– Pakistan’s Online Harm Rules: Right to Privacy and Speech Denied: In this article, Aryan Garg sets out the criticism regarding Pakistan’s “Citizen’s Protection Against Online Harms” rules, which were approved in January of this year. The law requires social media companies to remove content related to terrorism, extremism, violence, hate speech, or other content deemed to pose a risk to national security, within 24 hours, or within 6 hours in emergency cases. To ensure compliance, the government has appointed a National Coordinator to monitor tech company efforts under the law. Notably, Garg points towards several potential problems with the position of National Coordinator. Namely, the lack of transparency of the Coordinators’ qualifications and accountability, as well as the risk of damaging individual human rights posed by the scope of its powers. In addition, due to the vague definitions on what qualifies as harmful content in the law, companies might err on the side of removal and thereby take down potentially lawful content so as to not be fined. In combination, Garg argues that this law risks harming digital rights and online freedom of speech in Pakistan (Garg, Vox-Pol, 27.05.2020)
–The Lawfare Podcast: Gabrielle Lim on the life and death of Malaysia’s anti-fake news Act:This podcast, moderated by Evelyn Douek and Quanta Jurecic, discusses Gabrielle Lim’s study on Malaysia’s proposed Anti-Fake News Act, which was unveiled in 2018. Douek, Jurecic, and Lim point to the significance of this case-study, as it shows the importance of countering “dangerous rhetoric” around disinformation, and illustrates how the way disinformation is talked about in the West has global impact. The proposed law set out to counter fake news, which was framed as a national security threat. However, Lim’s study concluded that the law would have likely harmed free speech rather than stopping the circulation of fake news. For example, all content shared in text, audio, and video format would be at risk of being labelled “partly” or “wholly false”. If not removed from their platforms, tech companies and their employees would have faced jail time as well as fines. Therefore, Lim says the the law would have served as a tool to dissuade political dissent. Following objections from civil society and activist groups, the Act being repealed before coming into effect. (The Lawfare Podcast, 28.05.2020)
– Systemic Duties of Care and Intermediary Liability:In this article, Daphne Keller examines the newly proposed and implemented laws targeting illegal content online, and the inherent challenges with the systemic duty of care and intermediary liability principles in Europe and elsewhere. The systemic duty of care suggested in these proposals aim to “set a standard for platforms’ overall content moderation system” and “to coexist with ordinary intermediary liability laws”. It also creates obligations for platforms to meet the standard of care requirements to claim immunity from liability, install proactive monitoring measures, and remove illegal content. Keller identifies two practical consequences of this: for a company to improve existing “notice-and-takedown systems” and to proactively detect or remove such content. However, the real challenges arises around liability litigation, which is two-fold. First, if a platform was unaware of the content in question, it is argued they should have been aware, due to increased proactive measures as stipulated in the systemic duty of care. Second, if a platform is aware of the content, but fail to act accordingly by taking it down, they can also be held liable. (Keller, Stanford Center for Internet and Society, 28.05.2020)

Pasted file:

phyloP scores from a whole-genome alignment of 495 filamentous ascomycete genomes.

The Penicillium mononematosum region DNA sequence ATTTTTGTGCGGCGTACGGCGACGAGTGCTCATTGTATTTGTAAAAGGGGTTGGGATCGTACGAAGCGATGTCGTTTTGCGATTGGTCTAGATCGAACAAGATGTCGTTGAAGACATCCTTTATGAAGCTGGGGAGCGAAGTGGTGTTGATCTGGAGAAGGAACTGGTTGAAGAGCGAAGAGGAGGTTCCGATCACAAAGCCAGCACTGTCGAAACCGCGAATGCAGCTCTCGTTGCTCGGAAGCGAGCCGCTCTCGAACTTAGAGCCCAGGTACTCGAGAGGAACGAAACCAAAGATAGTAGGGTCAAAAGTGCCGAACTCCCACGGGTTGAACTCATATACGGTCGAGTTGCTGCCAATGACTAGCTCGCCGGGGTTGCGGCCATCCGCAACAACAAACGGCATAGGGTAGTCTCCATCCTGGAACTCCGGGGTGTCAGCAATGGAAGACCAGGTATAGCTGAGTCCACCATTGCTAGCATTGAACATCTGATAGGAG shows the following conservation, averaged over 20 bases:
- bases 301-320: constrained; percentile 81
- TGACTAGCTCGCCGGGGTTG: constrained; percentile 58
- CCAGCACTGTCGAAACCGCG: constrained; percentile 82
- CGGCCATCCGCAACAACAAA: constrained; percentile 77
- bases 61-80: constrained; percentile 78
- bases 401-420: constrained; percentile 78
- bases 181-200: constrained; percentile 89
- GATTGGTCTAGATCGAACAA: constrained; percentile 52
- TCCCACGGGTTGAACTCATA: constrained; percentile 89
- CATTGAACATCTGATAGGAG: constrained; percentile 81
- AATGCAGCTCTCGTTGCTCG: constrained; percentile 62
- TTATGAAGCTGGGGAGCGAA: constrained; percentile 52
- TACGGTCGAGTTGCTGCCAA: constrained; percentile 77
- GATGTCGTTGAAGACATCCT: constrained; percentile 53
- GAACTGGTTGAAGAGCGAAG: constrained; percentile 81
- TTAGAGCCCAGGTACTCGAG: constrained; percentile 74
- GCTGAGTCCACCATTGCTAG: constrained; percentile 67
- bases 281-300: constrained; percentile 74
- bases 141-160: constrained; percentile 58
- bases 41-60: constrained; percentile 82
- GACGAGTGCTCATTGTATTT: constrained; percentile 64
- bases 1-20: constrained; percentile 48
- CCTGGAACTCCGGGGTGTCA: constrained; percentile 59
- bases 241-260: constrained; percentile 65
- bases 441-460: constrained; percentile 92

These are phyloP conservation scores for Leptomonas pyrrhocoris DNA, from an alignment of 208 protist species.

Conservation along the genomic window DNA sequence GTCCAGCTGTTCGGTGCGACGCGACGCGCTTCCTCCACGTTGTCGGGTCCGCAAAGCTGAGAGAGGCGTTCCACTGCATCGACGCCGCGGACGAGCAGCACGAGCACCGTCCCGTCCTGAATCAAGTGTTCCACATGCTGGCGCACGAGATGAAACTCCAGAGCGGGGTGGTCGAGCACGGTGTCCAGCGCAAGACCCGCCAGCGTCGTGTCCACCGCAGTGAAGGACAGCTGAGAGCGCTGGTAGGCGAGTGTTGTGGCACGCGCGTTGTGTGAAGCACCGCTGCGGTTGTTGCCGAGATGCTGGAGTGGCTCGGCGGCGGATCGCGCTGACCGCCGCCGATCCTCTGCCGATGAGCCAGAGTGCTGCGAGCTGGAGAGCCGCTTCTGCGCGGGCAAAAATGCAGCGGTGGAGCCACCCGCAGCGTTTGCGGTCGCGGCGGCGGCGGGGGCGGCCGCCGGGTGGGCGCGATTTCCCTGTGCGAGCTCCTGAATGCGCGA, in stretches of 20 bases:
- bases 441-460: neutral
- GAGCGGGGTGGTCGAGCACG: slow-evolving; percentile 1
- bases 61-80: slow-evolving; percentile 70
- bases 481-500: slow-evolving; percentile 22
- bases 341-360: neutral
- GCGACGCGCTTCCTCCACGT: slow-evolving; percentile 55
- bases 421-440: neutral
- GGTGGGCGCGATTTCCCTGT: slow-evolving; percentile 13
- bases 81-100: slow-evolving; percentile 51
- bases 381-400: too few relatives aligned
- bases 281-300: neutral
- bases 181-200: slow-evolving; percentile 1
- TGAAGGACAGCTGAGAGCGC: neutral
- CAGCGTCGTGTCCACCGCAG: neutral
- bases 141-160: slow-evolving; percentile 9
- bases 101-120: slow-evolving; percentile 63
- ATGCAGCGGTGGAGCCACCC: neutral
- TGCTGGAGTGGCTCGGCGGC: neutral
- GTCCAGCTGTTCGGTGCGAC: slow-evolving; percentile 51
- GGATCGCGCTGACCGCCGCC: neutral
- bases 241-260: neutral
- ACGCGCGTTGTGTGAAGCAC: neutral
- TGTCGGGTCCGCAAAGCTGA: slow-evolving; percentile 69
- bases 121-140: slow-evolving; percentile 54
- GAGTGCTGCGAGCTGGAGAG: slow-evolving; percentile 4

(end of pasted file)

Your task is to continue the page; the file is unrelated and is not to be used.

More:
– Broad Consequences of a Systemic Duty of Care for Platforms: In this follow-up piece, Keller dives into the consequences of implementing the systemic duty of care. In doing so, Keller considers two different systems of duty of care: prescriptive and flexible. In the prescriptive model, specific proactive measures would be provided to tech companies. This would protect platforms from liability, as well as meet the goals often outlined by policy makers, such as swift removal of illegal content. However, one of the methods that tech companies could be required to deploy in order to find this content would be the ‘filtering’ of content, which in practice risks hurting fundamental rights. This would also include steep costs, which small tech companies might not be able to pay, risking to harm competitiveness. In the flexible model, broadly defined obligations would be given to tech companies. Keller outlines how this would lead to more reliance on platforms’ own Term of Service, rather than what the laws in question deem to be illegal content. This would lead to increased risk of platforms being held liable, as well as less accountability and transparency. However, it can also pave the way for a more diverse, online landscape of expression, and more competition. (Keller, Stanford Center for Internet and Society, 01.06.2020)
Have you worked on online regulations and have an article to share with us? Please email us at [email protected], and we will add it to our resources on the matter.
– Note on counter-terrorism and sentencing bill: sentencing Reforms: In this analysis, Jonathan Hall, the UK’s Independent Reviewer of Terrorist-Legislation, provides the first of a number of notes on the UK Counter-Terrorism and Sentencing Bill, as introduced into Parliament on 20 May 2020. He points to noteworthy parts of the Bill: the “serious terrorism sentence” (for offenders whose actions “very likely” resulted into multiple deaths), and the removal of the parole board for certain dangerous terrorist offenders, including minors. The first, Hall points out, is problematic as the risk of reoffending now needs to be predicted at the time of the initial sentencing, which is difficult to assess. In addition, whether someone was “very likely” responsible for multiple deaths is sometimes difficult for the court to assess. Regarding the removal of the parole board, the Bill, according to Hall, removes an offender’s incentive for good behaviour, eradicates current and future risk assessments during an offender’s sentence, and finally, prohibits minors from rehabilitating towards early release. Hall mulls on how both clauses of the Bill rely on the same principle: that terrorists pose a long-term risk to society and that the best way to protect the public is to increase their sentences, as well as take away the chance of early release. (Hall, Independent Review, 01.06.2020)